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Recognizing Liability for Employee Recognition Programs

Employers frequently utilize recognition programs as a way of rewarding employees for a job well done and boosting office morale.  “Employee of the Month” programs (“EMP”), however, can sometimes have the opposite effect and can actually become liability traps for employers if not run fairly.

Although competition can sometimes drive performance, it can also create unnecessary hostility.  As a practical matter, most workers fall into one of three categories: the good, the average, and, the barely-making-the-cut. Assuming the EMP is truly based on performance, then the employer’s “good” employees will always win.  This reality will likely only dishearten the “average” employees and will do nothing to encourage those barely making the cut.  On the other hand, if the award is simply passed from one person to the next so as not to leave anyone out, is it really even a reward? What if no one performed particularly well in a given month? In that case, is giving an award encouraging mediocre performance? For these reasons, many HR professionals question the effectiveness of EMPs altogether.

Another common problem with EMPs is that those who receive the honor often do not understand what they did to earn it.  Whether the award is for having the highest sales in a given month or for a good deed to a fellow employee, without set criteria, the award may appear arbitrary.  In the workplace, arbitrary can often be mistaken for discrimination.

Consider this situation: Lisa has been working at X-Company for ten years and almost exclusively works with males. There is no criterion for X-Company’s EMP award. Instead, the manager takes into consideration any given number of things each month and makes his own decision as to who should receive it. Lisa has never once received the EMP award, while some of her male colleagues have received it numerous times. Although the manager has never purposely excluded Lisa from winning; he simply has never given her the award. The same manager considers EMP awards when making promotions, however, and Lisa has not been promoted in years, despite her satisfactory work.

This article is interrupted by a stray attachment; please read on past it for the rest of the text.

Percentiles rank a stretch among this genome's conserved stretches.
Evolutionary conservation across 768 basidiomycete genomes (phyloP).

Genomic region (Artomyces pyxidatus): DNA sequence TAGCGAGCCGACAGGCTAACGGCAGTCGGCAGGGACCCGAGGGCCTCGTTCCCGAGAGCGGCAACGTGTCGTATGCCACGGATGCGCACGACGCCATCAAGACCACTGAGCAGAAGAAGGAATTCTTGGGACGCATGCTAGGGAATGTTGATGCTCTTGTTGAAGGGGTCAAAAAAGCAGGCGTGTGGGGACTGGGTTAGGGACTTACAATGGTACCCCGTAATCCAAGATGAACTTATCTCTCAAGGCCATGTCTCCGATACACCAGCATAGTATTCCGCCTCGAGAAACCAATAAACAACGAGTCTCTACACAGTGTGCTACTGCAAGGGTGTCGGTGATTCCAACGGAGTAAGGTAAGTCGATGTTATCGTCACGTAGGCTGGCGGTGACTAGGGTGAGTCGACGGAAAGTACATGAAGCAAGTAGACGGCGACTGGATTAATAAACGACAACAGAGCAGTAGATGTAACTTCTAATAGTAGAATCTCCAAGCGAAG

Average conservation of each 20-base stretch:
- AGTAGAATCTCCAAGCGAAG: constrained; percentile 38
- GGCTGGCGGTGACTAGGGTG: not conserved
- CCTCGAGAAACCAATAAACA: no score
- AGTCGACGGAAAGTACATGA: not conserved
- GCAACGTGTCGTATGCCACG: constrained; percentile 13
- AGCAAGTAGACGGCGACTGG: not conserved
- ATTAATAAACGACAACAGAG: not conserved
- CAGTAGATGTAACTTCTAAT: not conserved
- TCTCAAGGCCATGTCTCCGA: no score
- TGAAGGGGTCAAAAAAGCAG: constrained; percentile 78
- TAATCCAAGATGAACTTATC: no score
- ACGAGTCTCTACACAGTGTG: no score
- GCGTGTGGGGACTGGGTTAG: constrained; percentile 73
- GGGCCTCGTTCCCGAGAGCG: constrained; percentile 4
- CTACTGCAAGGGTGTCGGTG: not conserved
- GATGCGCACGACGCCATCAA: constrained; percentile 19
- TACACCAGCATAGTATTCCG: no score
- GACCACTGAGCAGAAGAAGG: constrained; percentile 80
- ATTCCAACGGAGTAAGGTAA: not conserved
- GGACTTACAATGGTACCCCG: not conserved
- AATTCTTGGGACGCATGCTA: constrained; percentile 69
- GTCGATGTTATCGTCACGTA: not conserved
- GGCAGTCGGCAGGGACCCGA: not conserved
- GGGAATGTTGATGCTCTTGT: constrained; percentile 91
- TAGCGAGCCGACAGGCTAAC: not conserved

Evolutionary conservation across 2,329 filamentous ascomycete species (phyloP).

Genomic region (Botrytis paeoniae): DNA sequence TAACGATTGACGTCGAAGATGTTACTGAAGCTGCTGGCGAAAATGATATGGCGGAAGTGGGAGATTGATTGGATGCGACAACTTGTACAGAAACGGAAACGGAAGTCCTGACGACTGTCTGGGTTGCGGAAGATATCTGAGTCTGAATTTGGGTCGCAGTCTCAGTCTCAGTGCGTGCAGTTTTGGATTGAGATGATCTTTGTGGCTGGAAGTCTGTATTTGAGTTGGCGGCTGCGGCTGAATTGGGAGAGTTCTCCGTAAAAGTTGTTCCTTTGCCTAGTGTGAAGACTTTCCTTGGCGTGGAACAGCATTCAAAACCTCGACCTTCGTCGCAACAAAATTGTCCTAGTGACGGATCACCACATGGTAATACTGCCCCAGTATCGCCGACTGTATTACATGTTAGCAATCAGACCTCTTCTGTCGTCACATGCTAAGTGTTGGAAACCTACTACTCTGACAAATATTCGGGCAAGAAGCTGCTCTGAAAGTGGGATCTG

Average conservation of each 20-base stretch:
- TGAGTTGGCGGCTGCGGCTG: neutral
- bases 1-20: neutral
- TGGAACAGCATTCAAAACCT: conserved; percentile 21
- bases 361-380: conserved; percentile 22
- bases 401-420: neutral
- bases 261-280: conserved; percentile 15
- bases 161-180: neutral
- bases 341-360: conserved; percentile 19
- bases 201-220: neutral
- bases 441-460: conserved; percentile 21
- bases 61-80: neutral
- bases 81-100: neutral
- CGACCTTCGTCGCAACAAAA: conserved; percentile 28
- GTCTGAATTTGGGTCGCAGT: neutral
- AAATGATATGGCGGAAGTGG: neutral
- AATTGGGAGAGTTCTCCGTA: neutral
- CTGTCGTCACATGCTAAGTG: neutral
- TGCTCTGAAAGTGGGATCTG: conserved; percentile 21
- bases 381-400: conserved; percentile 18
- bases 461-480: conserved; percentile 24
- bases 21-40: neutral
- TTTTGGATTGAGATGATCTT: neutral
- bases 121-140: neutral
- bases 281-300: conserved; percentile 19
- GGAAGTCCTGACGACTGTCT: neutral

Lisa files a discrimination claim against X-Company and her manager, citing gender discrimination.  She uses the EMP as an example of how she has been unfairly treated compared to her male counterparts. Even though the EMP at Lisa’s work is not intentionally discriminatory, the lack of established and publicly-known criteria, opens the door for it to be interpreted that way.

To avoid this, employers should always explain what the EMP recognizes. Winning an EMP should be an attainable goal for everyone, and the criteria should never make it difficult or impossible for those in a protected class, such as gender or race, to earn. In short, give credit where credit is due, but never do so in a way that only works to the advantage of a few.

Special thanks to Maegan Pirtle and Shawn Beloin, Law Clerks for McBrayer, for contributions to this blog post. If you have any questions regarding the content found in this blog post please contact McBrayer.

This article is intended as a summary of  federal and state law and does not constitute legal advice.

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